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Harry Collins Gibson (1873–1955)

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Harry Collins Gibson (1873-1955) engine driver and trade union leader 

Birth: 5 October 1873 at Wakefield, Yorkshire, son of Benjamin Gibson (1845-1878), brewer’s traveller, and Alice, née Heald (1846-1922). Marriage: 28 October 1901 in Perth, Western Australia, to Charlotte Mary ‘Tots’ Goddard (1879-1941), born in South Australia. They had one daughter and one son. Death: 4 July 1955 at St Kilda, Melbourne. 

  • His father died when Harry was aged four. His mother remarried. According to the 1891 census he worked in as an assistant to his step-father, a rag merchant.
  • Harry arrived Sydney, New South Wales, on 21 March 1901. Soon moved to WA.
  • Engine driver from early 1900s. Joined Certificated Engine-Drivers’ Association, Perth branch, in 1906 and became secretary. In 1912 was a trustee of the State executive of the Australian Labor Federation.
  • 1913 WA councillor to Federated Engine Drivers and Fireman’s Association of Australasia. Federal president in 1914. In December 1916 he was a Western Australian delegate to the Special Commonwealth Conference of the Australian Labor Party called to deal with the conscription issue. He was elected general secretary of the FEDFA in 1919 and moved to Melbourne.
  • In 1923 was founding president of the Commonwealth Council of Federated Unions, superseded by the Australian Council of Trade Unions in 1927. Had a long-standing feud with J. B. Holman, trade union leader and WA politician.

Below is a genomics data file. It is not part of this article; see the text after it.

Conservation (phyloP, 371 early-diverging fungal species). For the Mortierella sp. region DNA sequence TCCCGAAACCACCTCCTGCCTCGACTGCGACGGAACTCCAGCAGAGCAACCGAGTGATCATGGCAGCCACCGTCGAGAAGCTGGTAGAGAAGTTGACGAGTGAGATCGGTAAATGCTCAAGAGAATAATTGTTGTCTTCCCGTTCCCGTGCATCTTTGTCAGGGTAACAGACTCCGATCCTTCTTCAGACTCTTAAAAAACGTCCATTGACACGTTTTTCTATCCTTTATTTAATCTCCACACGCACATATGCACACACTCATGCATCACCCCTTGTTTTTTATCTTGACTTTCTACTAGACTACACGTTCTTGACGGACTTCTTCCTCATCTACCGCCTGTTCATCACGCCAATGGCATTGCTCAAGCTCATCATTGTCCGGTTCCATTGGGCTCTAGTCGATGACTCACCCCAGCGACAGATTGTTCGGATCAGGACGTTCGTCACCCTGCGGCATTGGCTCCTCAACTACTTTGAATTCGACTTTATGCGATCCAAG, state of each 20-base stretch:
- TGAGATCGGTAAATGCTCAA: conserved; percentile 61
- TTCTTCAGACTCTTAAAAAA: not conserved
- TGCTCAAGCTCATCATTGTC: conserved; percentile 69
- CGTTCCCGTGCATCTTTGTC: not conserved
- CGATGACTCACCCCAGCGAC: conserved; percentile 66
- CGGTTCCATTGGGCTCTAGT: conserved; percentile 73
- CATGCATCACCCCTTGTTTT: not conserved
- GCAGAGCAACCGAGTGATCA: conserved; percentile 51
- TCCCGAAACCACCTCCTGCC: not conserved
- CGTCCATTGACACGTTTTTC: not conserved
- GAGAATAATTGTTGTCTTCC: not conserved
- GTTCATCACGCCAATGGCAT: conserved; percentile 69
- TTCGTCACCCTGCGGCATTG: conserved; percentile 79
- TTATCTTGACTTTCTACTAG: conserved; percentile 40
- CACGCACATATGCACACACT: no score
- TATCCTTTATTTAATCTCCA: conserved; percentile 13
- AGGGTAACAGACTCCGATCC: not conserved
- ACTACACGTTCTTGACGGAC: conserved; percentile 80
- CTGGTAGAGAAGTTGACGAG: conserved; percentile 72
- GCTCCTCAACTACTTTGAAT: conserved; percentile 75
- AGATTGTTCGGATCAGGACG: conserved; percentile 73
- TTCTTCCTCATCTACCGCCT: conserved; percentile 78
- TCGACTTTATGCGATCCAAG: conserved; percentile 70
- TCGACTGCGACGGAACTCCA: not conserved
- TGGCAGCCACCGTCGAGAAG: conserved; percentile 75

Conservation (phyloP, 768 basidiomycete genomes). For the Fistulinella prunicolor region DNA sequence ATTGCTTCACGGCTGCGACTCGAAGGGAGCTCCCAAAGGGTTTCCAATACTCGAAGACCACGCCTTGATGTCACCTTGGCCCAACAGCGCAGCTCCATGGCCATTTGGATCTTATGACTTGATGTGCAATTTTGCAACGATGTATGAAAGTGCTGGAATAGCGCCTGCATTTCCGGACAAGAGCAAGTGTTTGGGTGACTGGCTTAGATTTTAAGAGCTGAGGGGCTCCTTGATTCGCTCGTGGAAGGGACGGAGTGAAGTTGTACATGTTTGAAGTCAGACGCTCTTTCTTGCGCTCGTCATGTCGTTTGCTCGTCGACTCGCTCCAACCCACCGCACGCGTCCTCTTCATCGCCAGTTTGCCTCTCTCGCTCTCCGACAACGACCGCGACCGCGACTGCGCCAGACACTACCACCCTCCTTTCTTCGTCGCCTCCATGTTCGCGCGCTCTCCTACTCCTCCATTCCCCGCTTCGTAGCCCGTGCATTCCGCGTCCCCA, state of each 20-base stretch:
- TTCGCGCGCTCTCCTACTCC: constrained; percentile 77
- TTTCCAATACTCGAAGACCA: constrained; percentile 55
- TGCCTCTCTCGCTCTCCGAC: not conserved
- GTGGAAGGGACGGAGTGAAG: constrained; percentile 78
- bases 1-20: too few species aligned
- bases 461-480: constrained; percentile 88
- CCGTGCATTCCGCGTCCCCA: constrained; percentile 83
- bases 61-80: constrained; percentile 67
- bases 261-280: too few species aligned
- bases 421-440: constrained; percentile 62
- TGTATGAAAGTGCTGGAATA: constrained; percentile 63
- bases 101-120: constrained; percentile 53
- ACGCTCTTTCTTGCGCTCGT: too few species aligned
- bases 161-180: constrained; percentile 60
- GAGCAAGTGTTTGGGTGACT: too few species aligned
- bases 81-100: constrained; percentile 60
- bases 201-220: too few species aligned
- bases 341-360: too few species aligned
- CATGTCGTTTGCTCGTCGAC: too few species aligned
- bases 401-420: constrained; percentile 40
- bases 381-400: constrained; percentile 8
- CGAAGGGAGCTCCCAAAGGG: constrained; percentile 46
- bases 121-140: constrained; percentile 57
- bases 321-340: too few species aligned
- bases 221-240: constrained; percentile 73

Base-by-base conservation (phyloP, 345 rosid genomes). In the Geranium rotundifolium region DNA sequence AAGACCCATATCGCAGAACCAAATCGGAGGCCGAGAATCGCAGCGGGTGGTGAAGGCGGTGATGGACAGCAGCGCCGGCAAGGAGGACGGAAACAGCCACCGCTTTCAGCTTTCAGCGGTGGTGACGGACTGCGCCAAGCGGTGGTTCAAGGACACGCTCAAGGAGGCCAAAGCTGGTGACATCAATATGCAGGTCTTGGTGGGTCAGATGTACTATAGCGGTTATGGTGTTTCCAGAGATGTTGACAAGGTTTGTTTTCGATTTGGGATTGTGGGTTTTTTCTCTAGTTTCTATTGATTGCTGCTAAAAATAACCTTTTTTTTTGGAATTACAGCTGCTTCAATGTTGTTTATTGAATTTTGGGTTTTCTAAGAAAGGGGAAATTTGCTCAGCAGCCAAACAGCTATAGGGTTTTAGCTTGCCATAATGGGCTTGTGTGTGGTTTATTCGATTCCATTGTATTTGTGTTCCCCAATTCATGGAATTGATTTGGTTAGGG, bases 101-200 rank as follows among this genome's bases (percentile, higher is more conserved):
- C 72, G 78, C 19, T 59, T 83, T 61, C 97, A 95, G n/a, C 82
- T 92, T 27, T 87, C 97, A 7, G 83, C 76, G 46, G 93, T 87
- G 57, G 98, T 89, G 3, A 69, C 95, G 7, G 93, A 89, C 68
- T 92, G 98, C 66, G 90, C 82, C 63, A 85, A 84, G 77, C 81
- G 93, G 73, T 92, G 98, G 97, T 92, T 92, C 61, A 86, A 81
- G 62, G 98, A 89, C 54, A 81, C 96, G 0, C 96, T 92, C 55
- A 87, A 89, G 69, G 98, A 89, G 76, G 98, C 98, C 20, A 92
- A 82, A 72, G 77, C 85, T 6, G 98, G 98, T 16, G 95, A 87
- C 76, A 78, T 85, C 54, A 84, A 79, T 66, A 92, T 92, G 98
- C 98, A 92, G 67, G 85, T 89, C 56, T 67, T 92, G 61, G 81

• 1929 president, Melbourne Trades Hall Council. Member of the Oakleigh branch of the Australian Labor Party.
  • Industrial organiser to Lord Mayor Hospital Fund, Melbourne, 1933.
  • Recognised as leading authority on arbitration, performing well in WA courts. Was a member of Piddington’s Royal Commission on the basic wage, 1919-20.
  • Appointed as a delegate to the International Labour Organization conference in Geneva in 1929. In 1930 he attended the All-Australian Trade Union Congress in Melbourne, where according to the Sydney Bulletin, he was ‘the leader of the Right wing [and] a tough proposition to the Reds’. That year Smith’s Weekly described him as “silent, emphatic . . . he seldom speaks”, and claimed that “a decade ago, he had once skippered a tiny launch in the upper regions of the Amazon”.
  • Resigned as secretary of the FEDFA in 1933 when the headquarters were transferred to Sydney. Became industrial officer of the Lord Mayor’s Fund, and was director of the Hospital Benefits Association of Victoria until October 1945.
  • Sometime director and vice-president of the Royal Humane Society, Victoria, and member of the University of Melbourne Extension Board.

Sources
Safety Valve, September 1955; Australian Worker, 14 January 1931; Westralian Worker, 12 April 1929.

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Citation details

'Gibson, Harry Collins (1873–1955)', People Australia, National Centre of Biography, Australian National University, https://peopleaustralia.anu.edu.au/biography/gibson-harry-collins-33129/text41322, accessed 3 March 2024.

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